Cliff Carlisle and Casey Bill offer contrasting approaches to the acoustic steel resonator guitar; there's no comparison - despite the apparent similarity of format, they're musically worlds apart.  The Dixieland Jug Blowers' Hen Party Blues illustrates just how thin is the line that divides blues and jazz - not that there really is such a line, other than a discographical one.  If there was one, you'd definitely put the Six Jumping Jacks firmly on the jazz side of it and The Georgia Browns firmly with the blues, even though Who Stole The Lock is no 12-bar.  We could debate for hours about where Teddy Bunn & Spencer Williams sit in that taxonomy, as long as I can spend that time listening to Bunn's gorgeous guitar playing.  The Tune Wranglers' Chicken Reel Stomp is Chicken Reel with a then-contemporary swing to it, but it's still Chicken Reel.  The Leake County Revelers and the Binkley Brothers play traditional dance music with that characteristically wistful air that all the best old timey musicians somehow manage to bring to it. 

Walter Rhodes's take on Charley Patton's Banty Rooster Blues eschews the guitarist's rhythmic complexities and declamatory vocal style for a rather plummy delivery, a brisk swing, and a jolly accordion riff.  It's almost disorientating, but in a sense a valuable artifact that somehow manages to be revealing about the song - the modern ear often misses the humour in early blues.  Which brings me to a pretty steady theme that is maintained throughout this selection - one of the reasons why there's a lot of songs about chickens is that for one reason or another, people find them amusing.  Fiddlers have fun trying to mimic their clucking sounds, other players lampoon their ungainly movements, singers tell tales of what chickens get up to, as well as of what happens to people who love eating chicken.  Lyricists of a more imaginative inclination weave surreal images of chickens in balloons or flying to the moon.  And of course, there's the whole double entendre potential of roosters and hens.  The humour leaves a bit of a nasty taste when it has the racist undertones of Honeyboy & Sassafras, but this is history, and I'm certainly not suggesting that it should be suppressed.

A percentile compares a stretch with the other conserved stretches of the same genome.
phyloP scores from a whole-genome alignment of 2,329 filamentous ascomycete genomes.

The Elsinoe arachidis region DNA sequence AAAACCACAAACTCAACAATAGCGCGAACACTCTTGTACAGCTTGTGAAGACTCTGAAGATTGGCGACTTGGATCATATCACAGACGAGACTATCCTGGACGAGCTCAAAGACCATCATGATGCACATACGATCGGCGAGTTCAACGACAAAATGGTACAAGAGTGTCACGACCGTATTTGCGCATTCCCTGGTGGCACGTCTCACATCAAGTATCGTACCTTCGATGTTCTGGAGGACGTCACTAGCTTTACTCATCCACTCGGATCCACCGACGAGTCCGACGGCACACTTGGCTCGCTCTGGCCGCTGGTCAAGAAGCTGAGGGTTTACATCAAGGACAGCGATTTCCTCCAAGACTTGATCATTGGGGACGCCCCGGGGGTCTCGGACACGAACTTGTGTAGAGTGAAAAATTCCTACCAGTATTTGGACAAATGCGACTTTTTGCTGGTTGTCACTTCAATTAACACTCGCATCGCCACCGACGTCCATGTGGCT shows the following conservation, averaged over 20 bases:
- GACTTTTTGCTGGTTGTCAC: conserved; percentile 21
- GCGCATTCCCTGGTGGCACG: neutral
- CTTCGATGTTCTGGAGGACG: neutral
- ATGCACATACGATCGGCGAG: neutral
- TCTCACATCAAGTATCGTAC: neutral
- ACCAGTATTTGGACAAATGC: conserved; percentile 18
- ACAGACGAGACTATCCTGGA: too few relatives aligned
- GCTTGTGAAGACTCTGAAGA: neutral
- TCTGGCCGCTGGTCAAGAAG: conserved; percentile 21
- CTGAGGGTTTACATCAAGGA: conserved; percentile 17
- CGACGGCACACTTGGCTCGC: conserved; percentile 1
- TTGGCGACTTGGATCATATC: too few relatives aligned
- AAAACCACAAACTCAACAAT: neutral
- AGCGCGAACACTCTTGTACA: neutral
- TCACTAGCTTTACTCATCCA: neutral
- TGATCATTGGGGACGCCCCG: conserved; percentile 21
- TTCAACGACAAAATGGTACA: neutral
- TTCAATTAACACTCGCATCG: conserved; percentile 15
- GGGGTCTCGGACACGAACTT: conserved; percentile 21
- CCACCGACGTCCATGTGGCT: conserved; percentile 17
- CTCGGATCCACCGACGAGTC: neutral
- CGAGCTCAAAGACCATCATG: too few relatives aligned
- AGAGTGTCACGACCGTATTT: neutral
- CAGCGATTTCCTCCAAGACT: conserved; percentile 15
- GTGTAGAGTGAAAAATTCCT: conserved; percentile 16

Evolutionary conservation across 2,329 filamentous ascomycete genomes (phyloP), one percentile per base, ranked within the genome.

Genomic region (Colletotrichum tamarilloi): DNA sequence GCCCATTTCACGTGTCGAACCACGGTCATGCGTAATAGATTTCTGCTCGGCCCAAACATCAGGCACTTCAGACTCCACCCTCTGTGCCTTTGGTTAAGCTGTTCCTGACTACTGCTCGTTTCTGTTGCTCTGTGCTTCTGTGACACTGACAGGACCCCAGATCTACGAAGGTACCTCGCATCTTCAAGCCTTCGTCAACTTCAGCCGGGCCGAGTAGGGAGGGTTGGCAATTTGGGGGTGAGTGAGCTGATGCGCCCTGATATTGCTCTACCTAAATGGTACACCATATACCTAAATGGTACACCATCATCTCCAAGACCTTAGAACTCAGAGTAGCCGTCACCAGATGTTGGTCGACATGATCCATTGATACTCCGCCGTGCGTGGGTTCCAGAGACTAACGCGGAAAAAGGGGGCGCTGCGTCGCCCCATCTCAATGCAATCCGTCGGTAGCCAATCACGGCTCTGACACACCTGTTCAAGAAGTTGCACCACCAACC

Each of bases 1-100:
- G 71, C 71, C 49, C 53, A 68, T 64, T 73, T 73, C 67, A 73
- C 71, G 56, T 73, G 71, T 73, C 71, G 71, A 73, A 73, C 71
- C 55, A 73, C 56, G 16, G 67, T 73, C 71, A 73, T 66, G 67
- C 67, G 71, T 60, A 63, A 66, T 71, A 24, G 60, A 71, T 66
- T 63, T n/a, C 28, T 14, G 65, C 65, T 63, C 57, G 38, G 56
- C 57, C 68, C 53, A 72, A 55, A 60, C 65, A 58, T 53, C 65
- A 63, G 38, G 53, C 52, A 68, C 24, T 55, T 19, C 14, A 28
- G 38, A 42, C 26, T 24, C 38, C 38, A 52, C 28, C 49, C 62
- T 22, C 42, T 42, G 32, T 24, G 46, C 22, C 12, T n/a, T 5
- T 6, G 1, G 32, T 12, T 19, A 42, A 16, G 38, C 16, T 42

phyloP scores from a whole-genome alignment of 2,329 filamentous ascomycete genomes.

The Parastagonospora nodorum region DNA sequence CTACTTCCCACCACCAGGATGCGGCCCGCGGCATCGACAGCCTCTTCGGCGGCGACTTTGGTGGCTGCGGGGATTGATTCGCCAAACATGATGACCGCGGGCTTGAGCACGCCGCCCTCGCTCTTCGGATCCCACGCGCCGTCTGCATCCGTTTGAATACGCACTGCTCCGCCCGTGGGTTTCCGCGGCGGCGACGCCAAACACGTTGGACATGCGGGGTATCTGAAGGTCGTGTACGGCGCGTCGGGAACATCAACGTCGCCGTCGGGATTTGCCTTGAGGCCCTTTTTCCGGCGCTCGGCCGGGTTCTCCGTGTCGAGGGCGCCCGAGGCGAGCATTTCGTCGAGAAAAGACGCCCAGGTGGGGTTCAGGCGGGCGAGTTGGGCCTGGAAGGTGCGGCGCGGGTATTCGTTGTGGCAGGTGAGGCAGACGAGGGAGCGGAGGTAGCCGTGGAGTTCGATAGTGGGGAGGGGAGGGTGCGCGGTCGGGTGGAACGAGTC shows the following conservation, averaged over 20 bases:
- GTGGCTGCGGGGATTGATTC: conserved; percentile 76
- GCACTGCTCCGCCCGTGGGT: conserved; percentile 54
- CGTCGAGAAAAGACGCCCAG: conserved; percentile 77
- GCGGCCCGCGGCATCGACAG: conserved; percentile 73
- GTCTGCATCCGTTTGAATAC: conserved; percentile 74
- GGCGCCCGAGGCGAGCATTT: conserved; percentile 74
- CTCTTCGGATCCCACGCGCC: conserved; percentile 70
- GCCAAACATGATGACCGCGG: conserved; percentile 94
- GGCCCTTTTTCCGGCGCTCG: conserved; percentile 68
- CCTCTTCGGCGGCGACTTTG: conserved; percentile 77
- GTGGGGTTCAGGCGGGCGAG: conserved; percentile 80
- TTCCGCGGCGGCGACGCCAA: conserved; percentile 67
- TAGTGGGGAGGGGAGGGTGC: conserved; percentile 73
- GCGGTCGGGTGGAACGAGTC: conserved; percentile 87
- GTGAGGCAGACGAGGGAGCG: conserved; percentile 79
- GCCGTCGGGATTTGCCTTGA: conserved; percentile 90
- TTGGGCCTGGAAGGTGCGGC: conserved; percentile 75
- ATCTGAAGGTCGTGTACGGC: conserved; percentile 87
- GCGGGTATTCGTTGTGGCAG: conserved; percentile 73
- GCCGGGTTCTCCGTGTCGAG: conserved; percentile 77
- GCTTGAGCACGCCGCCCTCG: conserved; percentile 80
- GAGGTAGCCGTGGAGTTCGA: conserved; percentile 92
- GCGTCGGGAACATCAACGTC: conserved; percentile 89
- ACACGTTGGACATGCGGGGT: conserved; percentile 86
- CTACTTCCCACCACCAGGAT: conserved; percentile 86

If I'm completely honest, for all the excellence of its contents, for all its entertaining potential, an anthology like this will never have the same grip on my imagination as one like In The Pines, Old Hat CD 1006, or Gastonia Gallop, Old Hat 1007, both of which I've reviewed for MT, and whose particularity of selection and contextualised presentation adds value to what I get through my ears.  When all's said and done, this is a selection of songs about chickens, with no real need to be more than the sum of its delightful parts.

Ray Templeton - 4.2.13